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You Seung Rim1 2 Huajun Chen2 Nako Nakatsuka3 Anne Andrews4 3 Paul Weiss3 2 Yang Yang2

1, Sejong University, Seoul, , Korea (the Republic of)
2, University of California, Los Angeles, Los Angeles, California, United States
3, University of California, Los Angeles, Los Angeles, California, United States
4, University of California, Los Angeles, Los Angeles, California, United States

Electrochemical transistors with printed semiconductors have been attracting attentions in the biomolecule detection with very low concentration, quantitatively due to their simple processing and universal complexation of receptors. We recently, developed quasi two-dimensional (Quasi-2D) In2O3 semiconductor-based electrochemical field-effect transistors, which showed high sensitivity and large transconductance. pH, glucose, and neurotransmitters could be detectable with high sensitivity and selectivity. pH sensitivity was reached to over 60 mV/pH that was highly compatible with nanomaterial platforms. For the glucose detecting application, we confirmed that the detecting ranges were covered within human tear’s glucose level (0.1 to 1 µM). Furthermore, our conformal device structures enabled to contact on highly rough surface as well as on an artificial eye for the smart lens applications.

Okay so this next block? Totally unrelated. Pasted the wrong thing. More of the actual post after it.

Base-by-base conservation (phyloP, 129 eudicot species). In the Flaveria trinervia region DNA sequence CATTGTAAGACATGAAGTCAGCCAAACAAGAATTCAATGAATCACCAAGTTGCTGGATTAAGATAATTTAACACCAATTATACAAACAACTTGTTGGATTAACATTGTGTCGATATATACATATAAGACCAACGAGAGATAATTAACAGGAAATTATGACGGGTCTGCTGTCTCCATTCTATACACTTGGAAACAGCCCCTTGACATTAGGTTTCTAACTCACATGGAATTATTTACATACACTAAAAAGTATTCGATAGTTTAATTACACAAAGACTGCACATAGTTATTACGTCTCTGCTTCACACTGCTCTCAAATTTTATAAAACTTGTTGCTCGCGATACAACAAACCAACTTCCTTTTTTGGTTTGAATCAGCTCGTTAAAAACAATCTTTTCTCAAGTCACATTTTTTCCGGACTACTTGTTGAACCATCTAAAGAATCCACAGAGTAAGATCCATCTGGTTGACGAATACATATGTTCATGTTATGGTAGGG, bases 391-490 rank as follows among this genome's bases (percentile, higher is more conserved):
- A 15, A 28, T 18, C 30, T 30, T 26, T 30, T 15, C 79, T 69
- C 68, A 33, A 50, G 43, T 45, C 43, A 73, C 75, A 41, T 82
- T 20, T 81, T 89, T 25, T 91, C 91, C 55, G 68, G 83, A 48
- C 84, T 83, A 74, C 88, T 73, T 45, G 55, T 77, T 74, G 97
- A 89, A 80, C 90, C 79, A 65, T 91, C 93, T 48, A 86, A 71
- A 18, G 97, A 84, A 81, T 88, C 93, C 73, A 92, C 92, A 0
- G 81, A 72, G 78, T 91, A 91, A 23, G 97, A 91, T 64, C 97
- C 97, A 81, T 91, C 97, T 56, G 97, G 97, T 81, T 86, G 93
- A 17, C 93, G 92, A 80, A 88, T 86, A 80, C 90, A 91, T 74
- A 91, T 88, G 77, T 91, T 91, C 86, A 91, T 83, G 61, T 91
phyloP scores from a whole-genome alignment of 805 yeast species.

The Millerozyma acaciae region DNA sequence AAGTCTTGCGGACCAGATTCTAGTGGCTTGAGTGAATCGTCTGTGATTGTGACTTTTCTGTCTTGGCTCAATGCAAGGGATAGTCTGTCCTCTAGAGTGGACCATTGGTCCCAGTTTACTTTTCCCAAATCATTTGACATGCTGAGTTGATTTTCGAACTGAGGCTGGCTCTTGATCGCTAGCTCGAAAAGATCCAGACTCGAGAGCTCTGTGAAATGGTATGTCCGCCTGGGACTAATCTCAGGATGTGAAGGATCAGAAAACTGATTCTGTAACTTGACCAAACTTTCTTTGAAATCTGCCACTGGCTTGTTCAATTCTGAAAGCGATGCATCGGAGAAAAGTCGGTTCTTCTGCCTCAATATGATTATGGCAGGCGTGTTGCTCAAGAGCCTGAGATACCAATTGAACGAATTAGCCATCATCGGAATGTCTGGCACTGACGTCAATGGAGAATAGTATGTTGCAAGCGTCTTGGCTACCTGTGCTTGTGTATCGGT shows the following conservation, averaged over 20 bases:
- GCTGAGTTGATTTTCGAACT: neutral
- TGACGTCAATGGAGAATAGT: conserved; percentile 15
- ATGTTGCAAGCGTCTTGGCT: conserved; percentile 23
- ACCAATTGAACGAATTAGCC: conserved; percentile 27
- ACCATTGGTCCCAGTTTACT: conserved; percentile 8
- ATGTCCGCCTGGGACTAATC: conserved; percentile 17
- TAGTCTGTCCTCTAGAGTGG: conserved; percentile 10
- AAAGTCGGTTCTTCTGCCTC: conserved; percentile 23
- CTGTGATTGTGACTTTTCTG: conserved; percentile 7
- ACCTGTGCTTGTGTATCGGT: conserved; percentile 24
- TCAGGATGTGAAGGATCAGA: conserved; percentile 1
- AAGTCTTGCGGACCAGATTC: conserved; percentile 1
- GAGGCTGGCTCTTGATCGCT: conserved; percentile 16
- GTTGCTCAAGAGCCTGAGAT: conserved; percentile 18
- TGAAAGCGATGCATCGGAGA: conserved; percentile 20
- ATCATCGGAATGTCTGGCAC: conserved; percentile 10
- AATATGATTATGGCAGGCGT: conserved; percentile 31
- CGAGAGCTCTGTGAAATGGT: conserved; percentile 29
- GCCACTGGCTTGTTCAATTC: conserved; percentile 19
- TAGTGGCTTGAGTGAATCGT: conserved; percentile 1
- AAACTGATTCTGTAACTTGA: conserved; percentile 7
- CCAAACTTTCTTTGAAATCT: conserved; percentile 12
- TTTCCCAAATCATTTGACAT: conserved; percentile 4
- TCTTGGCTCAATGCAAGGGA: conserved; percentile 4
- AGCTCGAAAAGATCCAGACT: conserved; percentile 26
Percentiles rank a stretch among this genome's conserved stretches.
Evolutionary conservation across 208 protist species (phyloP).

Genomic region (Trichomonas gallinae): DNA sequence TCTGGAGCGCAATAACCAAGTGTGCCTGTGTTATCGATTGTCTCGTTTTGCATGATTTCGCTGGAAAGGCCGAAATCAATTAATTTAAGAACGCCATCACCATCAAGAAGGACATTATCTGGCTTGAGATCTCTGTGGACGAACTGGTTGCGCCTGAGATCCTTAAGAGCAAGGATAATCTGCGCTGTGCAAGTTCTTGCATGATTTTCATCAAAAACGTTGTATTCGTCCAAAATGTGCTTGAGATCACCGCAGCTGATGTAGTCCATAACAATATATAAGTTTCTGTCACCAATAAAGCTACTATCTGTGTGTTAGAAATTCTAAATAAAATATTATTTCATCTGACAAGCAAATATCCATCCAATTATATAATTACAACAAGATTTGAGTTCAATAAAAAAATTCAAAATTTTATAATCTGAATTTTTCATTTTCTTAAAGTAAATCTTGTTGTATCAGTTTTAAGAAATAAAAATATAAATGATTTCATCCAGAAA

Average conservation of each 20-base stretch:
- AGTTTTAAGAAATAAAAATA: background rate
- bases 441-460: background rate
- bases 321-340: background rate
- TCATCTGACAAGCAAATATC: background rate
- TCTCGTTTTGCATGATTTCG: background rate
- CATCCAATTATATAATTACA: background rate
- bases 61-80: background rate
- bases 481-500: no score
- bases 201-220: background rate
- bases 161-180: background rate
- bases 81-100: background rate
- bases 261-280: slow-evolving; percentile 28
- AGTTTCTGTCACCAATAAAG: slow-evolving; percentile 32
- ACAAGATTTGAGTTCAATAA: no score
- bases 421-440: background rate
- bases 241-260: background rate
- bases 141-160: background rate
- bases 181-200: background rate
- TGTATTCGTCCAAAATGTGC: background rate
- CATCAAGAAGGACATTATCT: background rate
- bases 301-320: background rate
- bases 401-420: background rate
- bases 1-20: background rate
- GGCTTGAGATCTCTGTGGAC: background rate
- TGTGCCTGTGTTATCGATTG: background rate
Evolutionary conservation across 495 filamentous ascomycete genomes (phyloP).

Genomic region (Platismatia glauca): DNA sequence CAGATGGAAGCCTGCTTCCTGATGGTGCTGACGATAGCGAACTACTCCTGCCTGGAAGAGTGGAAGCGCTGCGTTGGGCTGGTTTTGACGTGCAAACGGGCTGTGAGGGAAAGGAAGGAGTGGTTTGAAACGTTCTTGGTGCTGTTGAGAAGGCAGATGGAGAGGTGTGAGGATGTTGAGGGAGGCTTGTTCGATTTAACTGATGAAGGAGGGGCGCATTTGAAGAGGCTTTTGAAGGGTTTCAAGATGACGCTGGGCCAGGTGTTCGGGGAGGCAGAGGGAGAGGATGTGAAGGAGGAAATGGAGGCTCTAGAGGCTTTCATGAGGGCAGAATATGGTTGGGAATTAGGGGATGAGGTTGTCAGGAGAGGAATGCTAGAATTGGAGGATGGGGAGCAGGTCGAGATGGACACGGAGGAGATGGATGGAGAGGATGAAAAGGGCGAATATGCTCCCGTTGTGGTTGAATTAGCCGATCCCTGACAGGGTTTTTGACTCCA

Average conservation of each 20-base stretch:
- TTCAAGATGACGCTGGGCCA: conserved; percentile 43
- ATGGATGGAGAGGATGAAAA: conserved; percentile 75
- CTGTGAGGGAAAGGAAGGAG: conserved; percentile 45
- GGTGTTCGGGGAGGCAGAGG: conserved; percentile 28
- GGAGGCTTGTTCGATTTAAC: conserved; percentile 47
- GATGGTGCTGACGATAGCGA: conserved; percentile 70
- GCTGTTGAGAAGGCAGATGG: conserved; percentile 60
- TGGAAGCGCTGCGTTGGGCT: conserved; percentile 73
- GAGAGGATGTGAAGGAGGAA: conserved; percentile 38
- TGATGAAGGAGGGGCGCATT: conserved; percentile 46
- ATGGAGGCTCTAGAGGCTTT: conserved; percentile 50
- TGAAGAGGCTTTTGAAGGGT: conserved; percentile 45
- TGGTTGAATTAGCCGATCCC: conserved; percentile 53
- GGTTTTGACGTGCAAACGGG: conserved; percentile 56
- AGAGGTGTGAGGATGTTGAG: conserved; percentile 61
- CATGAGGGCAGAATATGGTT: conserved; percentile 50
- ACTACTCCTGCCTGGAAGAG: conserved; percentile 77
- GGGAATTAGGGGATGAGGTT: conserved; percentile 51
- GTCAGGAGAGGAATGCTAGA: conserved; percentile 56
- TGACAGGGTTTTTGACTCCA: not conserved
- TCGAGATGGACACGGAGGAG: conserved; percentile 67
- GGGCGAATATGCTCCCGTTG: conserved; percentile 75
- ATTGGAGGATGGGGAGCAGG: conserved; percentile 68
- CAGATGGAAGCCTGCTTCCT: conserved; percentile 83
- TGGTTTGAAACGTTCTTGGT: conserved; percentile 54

We also expended to the neurochemical sensing, which were consisted with dopamine sequenced aptamers to get a strong specific binding of the small molecule. The conformational change of negative charge backbone of aptamers with the dopamine binding could overcome Debye screening length in physiological environments.

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